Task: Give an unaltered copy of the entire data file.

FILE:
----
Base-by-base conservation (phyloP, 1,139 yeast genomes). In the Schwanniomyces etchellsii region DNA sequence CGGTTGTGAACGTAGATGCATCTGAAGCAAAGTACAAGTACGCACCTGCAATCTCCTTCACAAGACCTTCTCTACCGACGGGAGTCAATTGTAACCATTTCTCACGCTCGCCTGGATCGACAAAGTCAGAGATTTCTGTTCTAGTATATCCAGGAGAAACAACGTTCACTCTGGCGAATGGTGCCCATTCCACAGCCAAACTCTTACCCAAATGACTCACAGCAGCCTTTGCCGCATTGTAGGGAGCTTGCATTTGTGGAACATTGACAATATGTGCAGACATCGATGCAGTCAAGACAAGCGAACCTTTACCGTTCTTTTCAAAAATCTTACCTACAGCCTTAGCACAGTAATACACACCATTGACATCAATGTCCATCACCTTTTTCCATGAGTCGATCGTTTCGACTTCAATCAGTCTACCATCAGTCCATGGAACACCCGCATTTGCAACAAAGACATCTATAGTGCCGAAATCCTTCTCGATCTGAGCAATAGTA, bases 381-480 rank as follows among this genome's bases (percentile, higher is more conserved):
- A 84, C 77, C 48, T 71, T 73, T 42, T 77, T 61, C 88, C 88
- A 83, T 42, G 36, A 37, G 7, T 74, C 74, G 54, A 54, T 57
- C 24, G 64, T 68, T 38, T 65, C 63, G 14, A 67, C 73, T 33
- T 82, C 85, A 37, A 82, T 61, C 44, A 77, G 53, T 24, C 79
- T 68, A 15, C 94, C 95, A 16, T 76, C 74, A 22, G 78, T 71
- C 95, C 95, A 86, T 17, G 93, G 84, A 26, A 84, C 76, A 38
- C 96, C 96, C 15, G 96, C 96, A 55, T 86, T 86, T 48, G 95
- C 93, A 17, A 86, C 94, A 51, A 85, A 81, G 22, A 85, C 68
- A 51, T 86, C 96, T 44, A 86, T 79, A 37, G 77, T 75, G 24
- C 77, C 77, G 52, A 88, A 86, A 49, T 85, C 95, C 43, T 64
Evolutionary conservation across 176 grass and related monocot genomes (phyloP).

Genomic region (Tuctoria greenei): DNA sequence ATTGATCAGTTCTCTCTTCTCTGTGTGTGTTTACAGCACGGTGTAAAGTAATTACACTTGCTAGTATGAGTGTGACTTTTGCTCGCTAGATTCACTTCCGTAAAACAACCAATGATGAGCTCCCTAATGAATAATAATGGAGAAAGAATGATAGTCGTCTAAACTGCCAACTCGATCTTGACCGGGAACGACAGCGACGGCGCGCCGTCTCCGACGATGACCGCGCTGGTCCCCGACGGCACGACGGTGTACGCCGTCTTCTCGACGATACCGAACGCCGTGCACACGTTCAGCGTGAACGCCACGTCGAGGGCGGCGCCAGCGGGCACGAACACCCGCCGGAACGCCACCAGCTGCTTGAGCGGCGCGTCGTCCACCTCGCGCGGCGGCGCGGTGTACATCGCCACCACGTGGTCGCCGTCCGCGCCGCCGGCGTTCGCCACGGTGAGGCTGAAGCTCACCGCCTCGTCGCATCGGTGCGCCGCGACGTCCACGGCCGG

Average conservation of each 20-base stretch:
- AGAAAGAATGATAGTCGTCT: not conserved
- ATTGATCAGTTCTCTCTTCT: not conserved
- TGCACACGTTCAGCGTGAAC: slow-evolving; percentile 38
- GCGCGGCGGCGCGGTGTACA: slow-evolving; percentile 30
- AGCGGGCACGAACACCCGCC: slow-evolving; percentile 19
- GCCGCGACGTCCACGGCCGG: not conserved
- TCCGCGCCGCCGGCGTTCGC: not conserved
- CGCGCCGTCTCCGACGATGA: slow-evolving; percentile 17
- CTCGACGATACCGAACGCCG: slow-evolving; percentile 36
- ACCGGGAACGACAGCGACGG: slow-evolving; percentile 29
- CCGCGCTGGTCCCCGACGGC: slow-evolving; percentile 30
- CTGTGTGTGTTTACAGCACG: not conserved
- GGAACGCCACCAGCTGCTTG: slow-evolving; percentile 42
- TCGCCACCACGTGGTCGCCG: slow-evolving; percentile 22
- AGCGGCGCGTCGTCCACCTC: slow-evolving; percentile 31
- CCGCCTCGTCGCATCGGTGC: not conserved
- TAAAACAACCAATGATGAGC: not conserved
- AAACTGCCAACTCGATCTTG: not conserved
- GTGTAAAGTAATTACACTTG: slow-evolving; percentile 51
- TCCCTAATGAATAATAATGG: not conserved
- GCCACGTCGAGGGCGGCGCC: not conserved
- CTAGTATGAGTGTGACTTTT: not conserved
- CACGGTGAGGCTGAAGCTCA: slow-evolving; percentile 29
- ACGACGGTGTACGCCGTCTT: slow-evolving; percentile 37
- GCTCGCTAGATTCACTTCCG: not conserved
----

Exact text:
Base-by-base conservation (phyloP, 1,139 yeast genomes). In the Schwanniomyces etchellsii region DNA sequence CGGTTGTGAACGTAGATGCATCTGAAGCAAAGTACAAGTACGCACCTGCAATCTCCTTCACAAGACCTTCTCTACCGACGGGAGTCAATTGTAACCATTTCTCACGCTCGCCTGGATCGACAAAGTCAGAGATTTCTGTTCTAGTATATCCAGGAGAAACAACGTTCACTCTGGCGAATGGTGCCCATTCCACAGCCAAACTCTTACCCAAATGACTCACAGCAGCCTTTGCCGCATTGTAGGGAGCTTGCATTTGTGGAACATTGACAATATGTGCAGACATCGATGCAGTCAAGACAAGCGAACCTTTACCGTTCTTTTCAAAAATCTTACCTACAGCCTTAGCACAGTAATACACACCATTGACATCAATGTCCATCACCTTTTTCCATGAGTCGATCGTTTCGACTTCAATCAGTCTACCATCAGTCCATGGAACACCCGCATTTGCAACAAAGACATCTATAGTGCCGAAATCCTTCTCGATCTGAGCAATAGTA, bases 381-480 rank as follows among this genome's bases (percentile, higher is more conserved):
- A 84, C 77, C 48, T 71, T 73, T 42, T 77, T 61, C 88, C 88
- A 83, T 42, G 36, A 37, G 7, T 74, C 74, G 54, A 54, T 57
- C 24, G 64, T 68, T 38, T 65, C 63, G 14, A 67, C 73, T 33
- T 82, C 85, A 37, A 82, T 61, C 44, A 77, G 53, T 24, C 79
- T 68, A 15, C 94, C 95, A 16, T 76, C 74, A 22, G 78, T 71
- C 95, C 95, A 86, T 17, G 93, G 84, A 26, A 84, C 76, A 38
- C 96, C 96, C 15, G 96, C 96, A 55, T 86, T 86, T 48, G 95
- C 93, A 17, A 86, C 94, A 51, A 85, A 81, G 22, A 85, C 68
- A 51, T 86, C 96, T 44, A 86, T 79, A 37, G 77, T 75, G 24
- C 77, C 77, G 52, A 88, A 86, A 49, T 85, C 95, C 43, T 64
Evolutionary conservation across 176 grass and related monocot genomes (phyloP).

Genomic region (Tuctoria greenei): DNA sequence ATTGATCAGTTCTCTCTTCTCTGTGTGTGTTTACAGCACGGTGTAAAGTAATTACACTTGCTAGTATGAGTGTGACTTTTGCTCGCTAGATTCACTTCCGTAAAACAACCAATGATGAGCTCCCTAATGAATAATAATGGAGAAAGAATGATAGTCGTCTAAACTGCCAACTCGATCTTGACCGGGAACGACAGCGACGGCGCGCCGTCTCCGACGATGACCGCGCTGGTCCCCGACGGCACGACGGTGTACGCCGTCTTCTCGACGATACCGAACGCCGTGCACACGTTCAGCGTGAACGCCACGTCGAGGGCGGCGCCAGCGGGCACGAACACCCGCCGGAACGCCACCAGCTGCTTGAGCGGCGCGTCGTCCACCTCGCGCGGCGGCGCGGTGTACATCGCCACCACGTGGTCGCCGTCCGCGCCGCCGGCGTTCGCCACGGTGAGGCTGAAGCTCACCGCCTCGTCGCATCGGTGCGCCGCGACGTCCACGGCCGG

Average conservation of each 20-base stretch:
- AGAAAGAATGATAGTCGTCT: not conserved
- ATTGATCAGTTCTCTCTTCT: not conserved
- TGCACACGTTCAGCGTGAAC: slow-evolving; percentile 38
- GCGCGGCGGCGCGGTGTACA: slow-evolving; percentile 30
- AGCGGGCACGAACACCCGCC: slow-evolving; percentile 19
- GCCGCGACGTCCACGGCCGG: not conserved
- TCCGCGCCGCCGGCGTTCGC: not conserved
- CGCGCCGTCTCCGACGATGA: slow-evolving; percentile 17
- CTCGACGATACCGAACGCCG: slow-evolving; percentile 36
- ACCGGGAACGACAGCGACGG: slow-evolving; percentile 29
- CCGCGCTGGTCCCCGACGGC: slow-evolving; percentile 30
- CTGTGTGTGTTTACAGCACG: not conserved
- GGAACGCCACCAGCTGCTTG: slow-evolving; percentile 42
- TCGCCACCACGTGGTCGCCG: slow-evolving; percentile 22
- AGCGGCGCGTCGTCCACCTC: slow-evolving; percentile 31
- CCGCCTCGTCGCATCGGTGC: not conserved
- TAAAACAACCAATGATGAGC: not conserved
- AAACTGCCAACTCGATCTTG: not conserved
- GTGTAAAGTAATTACACTTG: slow-evolving; percentile 51
- TCCCTAATGAATAATAATGG: not conserved
- GCCACGTCGAGGGCGGCGCC: not conserved
- CTAGTATGAGTGTGACTTTT: not conserved
- CACGGTGAGGCTGAAGCTCA: slow-evolving; percentile 29
- ACGACGGTGTACGCCGTCTT: slow-evolving; percentile 37
- GCTCGCTAGATTCACTTCCG: not conserved